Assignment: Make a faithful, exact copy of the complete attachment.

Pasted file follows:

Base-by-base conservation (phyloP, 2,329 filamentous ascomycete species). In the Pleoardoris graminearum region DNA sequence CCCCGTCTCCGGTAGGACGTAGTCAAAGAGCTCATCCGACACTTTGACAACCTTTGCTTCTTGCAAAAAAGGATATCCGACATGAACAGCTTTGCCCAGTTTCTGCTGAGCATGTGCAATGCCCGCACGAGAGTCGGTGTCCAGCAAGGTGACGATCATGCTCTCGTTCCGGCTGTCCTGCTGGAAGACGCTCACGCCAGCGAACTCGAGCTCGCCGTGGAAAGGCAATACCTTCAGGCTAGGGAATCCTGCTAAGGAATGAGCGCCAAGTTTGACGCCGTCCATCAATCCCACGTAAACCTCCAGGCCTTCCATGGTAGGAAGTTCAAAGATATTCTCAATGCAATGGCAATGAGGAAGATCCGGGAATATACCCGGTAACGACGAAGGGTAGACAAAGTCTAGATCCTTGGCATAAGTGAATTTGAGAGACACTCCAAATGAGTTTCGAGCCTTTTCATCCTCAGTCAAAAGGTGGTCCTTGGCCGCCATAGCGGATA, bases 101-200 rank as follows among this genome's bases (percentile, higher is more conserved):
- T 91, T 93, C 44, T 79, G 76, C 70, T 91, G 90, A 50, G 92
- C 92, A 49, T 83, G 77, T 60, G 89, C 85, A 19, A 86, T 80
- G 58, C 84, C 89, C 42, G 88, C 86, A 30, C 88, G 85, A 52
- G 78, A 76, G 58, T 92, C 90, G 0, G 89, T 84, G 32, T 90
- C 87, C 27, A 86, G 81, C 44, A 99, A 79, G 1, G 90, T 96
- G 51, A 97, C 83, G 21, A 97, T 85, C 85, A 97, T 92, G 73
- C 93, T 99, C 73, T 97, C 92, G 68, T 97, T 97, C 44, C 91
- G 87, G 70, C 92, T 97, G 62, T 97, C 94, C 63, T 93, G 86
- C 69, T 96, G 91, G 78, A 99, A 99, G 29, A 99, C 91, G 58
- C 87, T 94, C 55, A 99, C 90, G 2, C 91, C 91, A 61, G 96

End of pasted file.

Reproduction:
Base-by-base conservation (phyloP, 2,329 filamentous ascomycete species). In the Pleoardoris graminearum region DNA sequence CCCCGTCTCCGGTAGGACGTAGTCAAAGAGCTCATCCGACACTTTGACAACCTTTGCTTCTTGCAAAAAAGGATATCCGACATGAACAGCTTTGCCCAGTTTCTGCTGAGCATGTGCAATGCCCGCACGAGAGTCGGTGTCCAGCAAGGTGACGATCATGCTCTCGTTCCGGCTGTCCTGCTGGAAGACGCTCACGCCAGCGAACTCGAGCTCGCCGTGGAAAGGCAATACCTTCAGGCTAGGGAATCCTGCTAAGGAATGAGCGCCAAGTTTGACGCCGTCCATCAATCCCACGTAAACCTCCAGGCCTTCCATGGTAGGAAGTTCAAAGATATTCTCAATGCAATGGCAATGAGGAAGATCCGGGAATATACCCGGTAACGACGAAGGGTAGACAAAGTCTAGATCCTTGGCATAAGTGAATTTGAGAGACACTCCAAATGAGTTTCGAGCCTTTTCATCCTCAGTCAAAAGGTGGTCCTTGGCCGCCATAGCGGATA, bases 101-200 rank as follows among this genome's bases (percentile, higher is more conserved):
- T 91, T 93, C 44, T 79, G 76, C 70, T 91, G 90, A 50, G 92
- C 92, A 49, T 83, G 77, T 60, G 89, C 85, A 19, A 86, T 80
- G 58, C 84, C 89, C 42, G 88, C 86, A 30, C 88, G 85, A 52
- G 78, A 76, G 58, T 92, C 90, G 0, G 89, T 84, G 32, T 90
- C 87, C 27, A 86, G 81, C 44, A 99, A 79, G 1, G 90, T 96
- G 51, A 97, C 83, G 21, A 97, T 85, C 85, A 97, T 92, G 73
- C 93, T 99, C 73, T 97, C 92, G 68, T 97, T 97, C 44, C 91
- G 87, G 70, C 92, T 97, G 62, T 97, C 94, C 63, T 93, G 86
- C 69, T 96, G 91, G 78, A 99, A 99, G 29, A 99, C 91, G 58
- C 87, T 94, C 55, A 99, C 90, G 2, C 91, C 91, A 61, G 96